Dublin and Donegal damaged the reputation of the GAA by their collective failure to hold anyone to account for the "disgusting and shocking" bite sustained by Paddy McBrearty in a league match last April.
n a stinging attack on both counties in his annual report to next month's Congress the GAA's director general Paraic Duffy describes it as "reprehensible" that no one could be held to account for what happened to the young Donegal forward and criticises the lack of leadership in both counties.
A Dublin player was charged for the offence and had a three match ban proposed by the Central Competition Controls Committee but that charge was "not proven" at a subsequent Central Hearings Committee meeting when McBrearty decided not to attend to give evidence.
Duffy's strong comments on the issue come as Leinster Council's CCC probe the latest biting allegation involving Dublin contained in referee David Gough's report on last week's O'Byrne Cup match with DCU.
Duffy describes the act of biting as "primitive behaviour" which is "shocking and dangerous" and has no place in the association.
He refers to the controversy as one of "the low points of 2013" and describes the bite mark to the arm sustained by McBrearty as "severe."
"That was a disgusting and shocking incident in itself, but what is just as reprehensible is that no one could be held to account for what happened," he writes.
"The Central Competitions Control Committee (CCCC) investigated the matter as thoroughly as possible, but was greatly hindered by the absence of video and other evidence.
"The CCCC, therefore, was reliant on the integrity of those involved to play their part in ensuring that justice was served. However, no one was proved to have inflicted the bite simply because no one admitted to having done so and because the player who was bitten decided not to attend a hearing on the case.
"The counties involved may have chosen to deal with this incident solely in terms of their own interests; be that as it may, they did not emerge with any credit and succeeded only in damaging the reputation of the Association."
Duffy defended the actions of the CCCC throughout the affair and said they "did everything within their power to ensure that the perpetrator was held to account."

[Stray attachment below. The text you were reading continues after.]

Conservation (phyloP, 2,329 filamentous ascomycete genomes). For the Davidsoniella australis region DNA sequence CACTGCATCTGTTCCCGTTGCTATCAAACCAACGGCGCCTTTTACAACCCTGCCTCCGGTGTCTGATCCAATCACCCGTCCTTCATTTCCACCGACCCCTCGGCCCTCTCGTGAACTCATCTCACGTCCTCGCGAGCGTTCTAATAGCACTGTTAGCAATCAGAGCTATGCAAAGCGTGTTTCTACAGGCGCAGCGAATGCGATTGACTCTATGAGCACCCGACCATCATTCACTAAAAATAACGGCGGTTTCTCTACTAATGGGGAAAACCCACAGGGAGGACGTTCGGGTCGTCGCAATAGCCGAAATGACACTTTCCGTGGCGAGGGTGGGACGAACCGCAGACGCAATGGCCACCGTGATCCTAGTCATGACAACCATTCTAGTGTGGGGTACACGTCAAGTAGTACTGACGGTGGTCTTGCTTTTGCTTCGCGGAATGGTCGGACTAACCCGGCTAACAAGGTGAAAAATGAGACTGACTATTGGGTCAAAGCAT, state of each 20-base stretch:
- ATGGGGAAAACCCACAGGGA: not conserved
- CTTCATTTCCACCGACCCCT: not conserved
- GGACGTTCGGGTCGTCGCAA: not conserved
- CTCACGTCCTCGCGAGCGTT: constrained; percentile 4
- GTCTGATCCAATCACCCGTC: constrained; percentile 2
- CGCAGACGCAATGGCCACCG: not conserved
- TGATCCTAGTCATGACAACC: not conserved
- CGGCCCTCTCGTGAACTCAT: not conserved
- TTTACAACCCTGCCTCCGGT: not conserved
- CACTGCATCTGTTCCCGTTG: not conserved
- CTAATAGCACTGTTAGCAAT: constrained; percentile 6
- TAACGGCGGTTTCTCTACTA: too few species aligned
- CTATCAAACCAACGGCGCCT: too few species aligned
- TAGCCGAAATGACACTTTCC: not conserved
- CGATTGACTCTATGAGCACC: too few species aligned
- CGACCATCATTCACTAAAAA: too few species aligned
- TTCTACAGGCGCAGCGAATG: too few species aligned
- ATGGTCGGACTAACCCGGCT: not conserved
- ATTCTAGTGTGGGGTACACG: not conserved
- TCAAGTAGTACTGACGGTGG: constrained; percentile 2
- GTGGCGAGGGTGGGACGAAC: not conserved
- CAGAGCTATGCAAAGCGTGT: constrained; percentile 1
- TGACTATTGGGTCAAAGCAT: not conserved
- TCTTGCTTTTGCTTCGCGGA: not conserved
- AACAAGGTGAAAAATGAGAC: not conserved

"The responsibility for limiting the damage to the reputation of the Association lay with players, team officials and county committee officers," he writes.
"Leadership was required from the counties involved to protect the good name of the Association: it is disappointing that it was not forthcoming."
Duffy also believes it's time for the Association to introduce new measures to deal with team officials who question the integrity of referees.
The Monaghan man considers that the current two month suspension for conduct discrediting the Association is deemed too severe which explains a reluctance to lay charges against over critical managers.
"A more appropriate sanction in the match regulations would be the withdrawal of sideline privileges for a number of games. I believe that this would be an effective deterrent."
He also outlines his belief that the experiment of Friday night matches, especially in championship, is over in the wake of last year's Laois/Carlow qualifier in June which drew criticism from players involved. He says that it is "unlikely to be repeated."
Duffy begins the report by hailing one of the greatest championship seasons ever which saw a 5% rise in attendances and he pays particular attention to hurling.
"We are used to saying to ourselves that hurling is a special game; no doubt we say so too easily at times, pronouncing an unquestioned article of faith. But even the complacent, even the committed, and, indeed, even the occasional follower of hurling were jolted into wide-eyed admiration at this year’s championship.
"One heart-thumping game followed another with displays of skill, athleticism and great commitment, and offering us, too, more than a glimpse of the particular grace that is to be found in sporting contests played at an elevated level."